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Through days of sorrow and of mirth,
Through days of death and days of birth,
Through every swift vicissitude
Of changeful time, unchanged it has stood,
And as if, like God, it all things saw,
It calmly repeats those words of awe,-

“Forever - never!

Never - forever!”

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In that mansion used to be
Free-hearted Hospitality;
His great fires up the chimney roared ;
The stranger feasted at his board ;
But, like the skeleton at the feast,
That warning timepiece never ceased, -

“Forever - never !

Never - forever!
There groups of merry children played,
There youths and maidens dreaming strayed;
O precious hours! O golden prime,
And affluence of love and time!
Even as a miser counts his gold,
Those hours the ancient timepiece told,-

“Forever - never!
• Never-forever!”
From that chamber, clothed in white,
The bride came forth on her wedding night.
There, in that silent room below,
The dead lay in his shroud of snow;
And in the hush that followed the prayer,
Was heard the old clock on the stair,-


All are scattered now and fled,
Some are married, some are dead;

And when I ask, with throbs of pain,
« Ah! when shall they all meet again ?”
As in the days long-since gone by,
The ancient timepiece makes reply,–

“Forever-never !

Never-forevei !"

Never here, forever there,
Where all parting, pain, and care,
And death, and time shall disappear,-
Forever there, but never here !
The horologe of Eternity
Sayeth this incessantly,-

“ Forever - never !

Never — forever!”

BUGLE SONG. From The Princess," - Tennyson. The splendor falls on castle walls

And snowy summits old in story;
The long light shakes across the lakes,

And the wild cataract leaps in glory.
Blow, bugle, blow, set the wild echoes iying:
Blow, bugle; answer, echoes, dying, dying, dying.

O hark, O hear! how thin and clear,

And thinner, clearer, further going;
O sweet and far, from cliff and scar,

The horns of Elfand faintly blowing!
Blow, let us hear the purple glens replying:
Blow, bugle; answer, echoes, dying, dying, dying.

O love, they die in yon rich sky,

They faint on hill or field or river:
Our echoes roll from soul to soul,

And grow forever and forever.
B!ow, bugle, blow, set the wild echoes flying,
And answer, echoes, answer, dying, dying, dying.

THE DREAM OF EUGENE ARAM. Thomas Hod. 'T was in the prime of summer time,

An evening calm and cool,
And four-and-twenty happy boys

Came bounding out of school:
There were some that ran and some that leapt,

Like troutlets in a pool.

Away they sped with gamesome minds,

And souls untou ch'd by sin;

To a level mead they came, and there

They drave the wickets in : Pleasantly shown the setting sun

Over the town of Lynn.

Like sportive deer they coursed about,

And shouted as they ran,-
Turning to mirth all things of earth,

As only boyhood can;
But the Usher sat remote from all,

A melancholy man!
His hat was off, his vest apart,

To catch heaven's blessed breeze;
For a burning thought was in his brow,

And his bosom ill at ease :
So he lean’d his head on his hands, and read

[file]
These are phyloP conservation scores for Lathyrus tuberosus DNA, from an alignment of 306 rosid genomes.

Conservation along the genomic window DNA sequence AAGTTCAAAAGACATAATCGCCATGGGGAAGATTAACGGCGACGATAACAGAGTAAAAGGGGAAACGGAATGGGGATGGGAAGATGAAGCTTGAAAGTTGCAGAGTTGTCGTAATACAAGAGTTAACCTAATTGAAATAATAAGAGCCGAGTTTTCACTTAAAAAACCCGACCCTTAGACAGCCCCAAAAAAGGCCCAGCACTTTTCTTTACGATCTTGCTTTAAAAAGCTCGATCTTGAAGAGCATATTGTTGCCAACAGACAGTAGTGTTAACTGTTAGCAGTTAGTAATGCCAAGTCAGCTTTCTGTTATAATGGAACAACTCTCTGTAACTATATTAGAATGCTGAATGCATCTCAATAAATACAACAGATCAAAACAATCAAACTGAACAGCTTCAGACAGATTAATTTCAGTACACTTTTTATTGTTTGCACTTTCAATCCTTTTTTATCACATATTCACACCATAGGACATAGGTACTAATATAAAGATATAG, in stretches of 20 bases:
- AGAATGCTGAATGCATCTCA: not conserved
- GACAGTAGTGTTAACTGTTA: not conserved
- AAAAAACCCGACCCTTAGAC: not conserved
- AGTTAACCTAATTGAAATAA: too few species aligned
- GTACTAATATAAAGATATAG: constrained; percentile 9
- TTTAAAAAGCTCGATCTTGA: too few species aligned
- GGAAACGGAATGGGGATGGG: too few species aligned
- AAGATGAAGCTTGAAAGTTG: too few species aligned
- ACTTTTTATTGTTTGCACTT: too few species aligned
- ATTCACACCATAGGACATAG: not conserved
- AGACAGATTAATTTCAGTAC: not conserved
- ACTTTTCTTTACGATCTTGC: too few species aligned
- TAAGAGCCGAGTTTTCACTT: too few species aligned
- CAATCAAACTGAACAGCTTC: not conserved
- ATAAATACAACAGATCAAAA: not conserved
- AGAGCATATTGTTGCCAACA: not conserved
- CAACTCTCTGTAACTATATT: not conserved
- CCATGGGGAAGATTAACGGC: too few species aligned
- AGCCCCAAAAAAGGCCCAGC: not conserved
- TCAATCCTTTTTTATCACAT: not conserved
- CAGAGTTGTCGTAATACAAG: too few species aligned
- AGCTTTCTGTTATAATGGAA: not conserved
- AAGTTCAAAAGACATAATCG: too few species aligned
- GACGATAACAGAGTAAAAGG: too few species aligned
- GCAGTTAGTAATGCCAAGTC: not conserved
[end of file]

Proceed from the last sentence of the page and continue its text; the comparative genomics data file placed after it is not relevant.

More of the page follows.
The book between his knees !

Leaf after leaf he turn'd it o'er,

Nor ever glanced aside, For the peace of his soul he read that book

In the golden eventide : Much study had made him very lean, - And pale, and leaden-eyed.

At last he shut the ponderous tome,

With a fast and fervent grasp
He strain'd the dusky covers close,

And fix'd the brazen hasp:
“Oh, God! could I so close my mind,

And clasp it with a clasp!”

Then leaping on his feet upright,

Some moody turns he took,-
Now up the mead, then down the mead,

And past a shady nook,-
And, lo! he saw a little boy

That pored upon a book!

“My gentle lad, what is 't you read —

Romance or fairy fable ? Or is it some historic page,

Of kings and crowns unstable?”

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He told how murderers walked the earth

Beneath the curse of Cain,
With crimson clouds before their eyes,

And flames about their brain:
For blood has left upon their souls

Its everlasting stain ! “And well,” quoth he, “I know, for truth,

Their pangs must be extreme, Woe, woe, unutterable woe,

Who spill life's sacred stream! For why? Methought, last night, I wrought

A murder, in a dream!

“One that had never done me wrong

A feeble man and old ;
I led him to a lonely field,

The moon shown clear and cold :
• Now here,' said I, this man shall die,

And I will have his gold!'

“Two sudden blows with ragged stick,

And one with a heavy stone,
One hurried gash with a hasty knife,

And then the deed was done :
There was nothing lying at my foot

But lifeless flesh and bone!

“Nothing but lifeless flesh and bone,

That could not do me ill;
And yet I fear'd him all the more,

For lying there so still:
There was a manhood in his look,

That murder could not kill!

« And, lo! the universal air

Seem'd lit with ghastly flame; -
Ten thousand thousand dreadful eyes

Were looking down in blame:
I took the dead man by his hand,

And call’d upon his name!

“0, God ! it made me quake to see

Such sense within the slain !
But when I touch'd the lifeless clay,

The blood gush'd out amain !
For every clot, a burning spot

Was scorching in my brain ! “My head was like an ardent coal,

My heart as solid ice;
My wretched, wretched soul, I knew,

Was at the Devil's price: .
A dozen times I groan'd; the dead

Had never groan'd but twice!

“ And now, from forth the frowning sky,

From the Heaven's topmost height, I heard a voice — the awful voice

Of the blood-avenging sprite:"Thou guilty man! take up thy dead

And hide it from my sight!'

“I took the dreary body up,

And cast it in a stream,

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